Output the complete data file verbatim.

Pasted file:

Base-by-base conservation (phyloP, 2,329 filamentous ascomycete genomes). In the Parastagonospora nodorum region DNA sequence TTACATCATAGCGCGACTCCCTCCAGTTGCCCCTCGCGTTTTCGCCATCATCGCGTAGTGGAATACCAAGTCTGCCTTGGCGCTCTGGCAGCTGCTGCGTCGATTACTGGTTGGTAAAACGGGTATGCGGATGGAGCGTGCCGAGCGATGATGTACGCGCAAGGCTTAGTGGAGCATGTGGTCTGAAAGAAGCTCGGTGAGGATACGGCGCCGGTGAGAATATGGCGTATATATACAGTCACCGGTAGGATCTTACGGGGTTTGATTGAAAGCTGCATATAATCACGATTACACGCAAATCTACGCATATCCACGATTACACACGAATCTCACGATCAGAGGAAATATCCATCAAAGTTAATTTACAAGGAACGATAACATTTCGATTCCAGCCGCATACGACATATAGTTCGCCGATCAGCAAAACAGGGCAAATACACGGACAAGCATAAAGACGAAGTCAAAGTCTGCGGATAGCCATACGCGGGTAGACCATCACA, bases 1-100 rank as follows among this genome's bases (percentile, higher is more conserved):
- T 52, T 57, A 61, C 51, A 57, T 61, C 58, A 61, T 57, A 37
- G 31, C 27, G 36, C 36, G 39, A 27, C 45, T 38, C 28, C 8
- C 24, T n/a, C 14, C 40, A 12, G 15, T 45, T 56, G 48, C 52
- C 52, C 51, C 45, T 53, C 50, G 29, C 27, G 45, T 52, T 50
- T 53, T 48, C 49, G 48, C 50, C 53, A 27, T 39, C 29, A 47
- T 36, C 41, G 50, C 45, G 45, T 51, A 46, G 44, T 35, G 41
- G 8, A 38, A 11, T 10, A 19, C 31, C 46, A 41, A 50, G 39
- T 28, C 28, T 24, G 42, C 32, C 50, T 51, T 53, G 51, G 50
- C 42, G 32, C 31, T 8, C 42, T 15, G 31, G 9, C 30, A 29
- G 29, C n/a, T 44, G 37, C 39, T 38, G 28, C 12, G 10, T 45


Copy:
Base-by-base conservation (phyloP, 2,329 filamentous ascomycete genomes). In the Parastagonospora nodorum region DNA sequence TTACATCATAGCGCGACTCCCTCCAGTTGCCCCTCGCGTTTTCGCCATCATCGCGTAGTGGAATACCAAGTCTGCCTTGGCGCTCTGGCAGCTGCTGCGTCGATTACTGGTTGGTAAAACGGGTATGCGGATGGAGCGTGCCGAGCGATGATGTACGCGCAAGGCTTAGTGGAGCATGTGGTCTGAAAGAAGCTCGGTGAGGATACGGCGCCGGTGAGAATATGGCGTATATATACAGTCACCGGTAGGATCTTACGGGGTTTGATTGAAAGCTGCATATAATCACGATTACACGCAAATCTACGCATATCCACGATTACACACGAATCTCACGATCAGAGGAAATATCCATCAAAGTTAATTTACAAGGAACGATAACATTTCGATTCCAGCCGCATACGACATATAGTTCGCCGATCAGCAAAACAGGGCAAATACACGGACAAGCATAAAGACGAAGTCAAAGTCTGCGGATAGCCATACGCGGGTAGACCATCACA, bases 1-100 rank as follows among this genome's bases (percentile, higher is more conserved):
- T 52, T 57, A 61, C 51, A 57, T 61, C 58, A 61, T 57, A 37
- G 31, C 27, G 36, C 36, G 39, A 27, C 45, T 38, C 28, C 8
- C 24, T n/a, C 14, C 40, A 12, G 15, T 45, T 56, G 48, C 52
- C 52, C 51, C 45, T 53, C 50, G 29, C 27, G 45, T 52, T 50
- T 53, T 48, C 49, G 48, C 50, C 53, A 27, T 39, C 29, A 47
- T 36, C 41, G 50, C 45, G 45, T 51, A 46, G 44, T 35, G 41
- G 8, A 38, A 11, T 10, A 19, C 31, C 46, A 41, A 50, G 39
- T 28, C 28, T 24, G 42, C 32, C 50, T 51, T 53, G 51, G 50
- C 42, G 32, C 31, T 8, C 42, T 15, G 31, G 9, C 30, A 29
- G 29, C n/a, T 44, G 37, C 39, T 38, G 28, C 12, G 10, T 45